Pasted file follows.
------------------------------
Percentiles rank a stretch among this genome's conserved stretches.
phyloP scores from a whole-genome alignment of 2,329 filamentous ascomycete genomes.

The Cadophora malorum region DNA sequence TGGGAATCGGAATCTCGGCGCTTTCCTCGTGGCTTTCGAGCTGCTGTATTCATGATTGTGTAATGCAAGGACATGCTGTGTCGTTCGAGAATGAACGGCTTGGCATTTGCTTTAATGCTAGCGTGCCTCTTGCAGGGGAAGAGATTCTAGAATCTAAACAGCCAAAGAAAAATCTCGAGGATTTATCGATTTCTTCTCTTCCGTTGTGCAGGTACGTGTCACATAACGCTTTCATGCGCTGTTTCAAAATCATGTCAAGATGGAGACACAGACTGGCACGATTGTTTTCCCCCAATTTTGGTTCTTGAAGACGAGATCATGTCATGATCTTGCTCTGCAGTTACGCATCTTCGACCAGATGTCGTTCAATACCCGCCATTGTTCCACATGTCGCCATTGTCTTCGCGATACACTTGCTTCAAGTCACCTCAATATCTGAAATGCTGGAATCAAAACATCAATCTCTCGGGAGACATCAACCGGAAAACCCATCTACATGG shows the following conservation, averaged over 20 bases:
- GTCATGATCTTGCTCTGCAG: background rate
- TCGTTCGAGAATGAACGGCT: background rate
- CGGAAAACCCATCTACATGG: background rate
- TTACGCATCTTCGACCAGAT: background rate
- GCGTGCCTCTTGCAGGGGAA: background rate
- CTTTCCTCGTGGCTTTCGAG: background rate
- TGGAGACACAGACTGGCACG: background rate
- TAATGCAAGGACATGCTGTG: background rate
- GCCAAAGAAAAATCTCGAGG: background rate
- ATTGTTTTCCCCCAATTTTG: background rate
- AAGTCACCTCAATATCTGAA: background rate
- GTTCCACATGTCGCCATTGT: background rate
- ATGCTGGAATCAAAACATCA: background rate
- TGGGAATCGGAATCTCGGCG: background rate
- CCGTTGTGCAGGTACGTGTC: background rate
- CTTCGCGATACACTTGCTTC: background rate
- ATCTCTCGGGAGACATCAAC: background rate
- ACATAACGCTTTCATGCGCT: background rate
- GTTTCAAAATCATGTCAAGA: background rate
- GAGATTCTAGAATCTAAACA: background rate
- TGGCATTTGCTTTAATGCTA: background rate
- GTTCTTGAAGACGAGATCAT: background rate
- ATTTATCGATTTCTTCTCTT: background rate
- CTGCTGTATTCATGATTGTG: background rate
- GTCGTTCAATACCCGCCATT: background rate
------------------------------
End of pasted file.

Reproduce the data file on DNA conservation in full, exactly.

Percentiles rank a stretch among this genome's conserved stretches.
phyloP scores from a whole-genome alignment of 2,329 filamentous ascomycete genomes.

The Cadophora malorum region DNA sequence TGGGAATCGGAATCTCGGCGCTTTCCTCGTGGCTTTCGAGCTGCTGTATTCATGATTGTGTAATGCAAGGACATGCTGTGTCGTTCGAGAATGAACGGCTTGGCATTTGCTTTAATGCTAGCGTGCCTCTTGCAGGGGAAGAGATTCTAGAATCTAAACAGCCAAAGAAAAATCTCGAGGATTTATCGATTTCTTCTCTTCCGTTGTGCAGGTACGTGTCACATAACGCTTTCATGCGCTGTTTCAAAATCATGTCAAGATGGAGACACAGACTGGCACGATTGTTTTCCCCCAATTTTGGTTCTTGAAGACGAGATCATGTCATGATCTTGCTCTGCAGTTACGCATCTTCGACCAGATGTCGTTCAATACCCGCCATTGTTCCACATGTCGCCATTGTCTTCGCGATACACTTGCTTCAAGTCACCTCAATATCTGAAATGCTGGAATCAAAACATCAATCTCTCGGGAGACATCAACCGGAAAACCCATCTACATGG shows the following conservation, averaged over 20 bases:
- GTCATGATCTTGCTCTGCAG: background rate
- TCGTTCGAGAATGAACGGCT: background rate
- CGGAAAACCCATCTACATGG: background rate
- TTACGCATCTTCGACCAGAT: background rate
- GCGTGCCTCTTGCAGGGGAA: background rate
- CTTTCCTCGTGGCTTTCGAG: background rate
- TGGAGACACAGACTGGCACG: background rate
- TAATGCAAGGACATGCTGTG: background rate
- GCCAAAGAAAAATCTCGAGG: background rate
- ATTGTTTTCCCCCAATTTTG: background rate
- AAGTCACCTCAATATCTGAA: background rate
- GTTCCACATGTCGCCATTGT: background rate
- ATGCTGGAATCAAAACATCA: background rate
- TGGGAATCGGAATCTCGGCG: background rate
- CCGTTGTGCAGGTACGTGTC: background rate
- CTTCGCGATACACTTGCTTC: background rate
- ATCTCTCGGGAGACATCAAC: background rate
- ACATAACGCTTTCATGCGCT: background rate
- GTTTCAAAATCATGTCAAGA: background rate
- GAGATTCTAGAATCTAAACA: background rate
- TGGCATTTGCTTTAATGCTA: background rate
- GTTCTTGAAGACGAGATCAT: background rate
- ATTTATCGATTTCTTCTCTT: background rate
- CTGCTGTATTCATGATTGTG: background rate
- GTCGTTCAATACCCGCCATT: background rate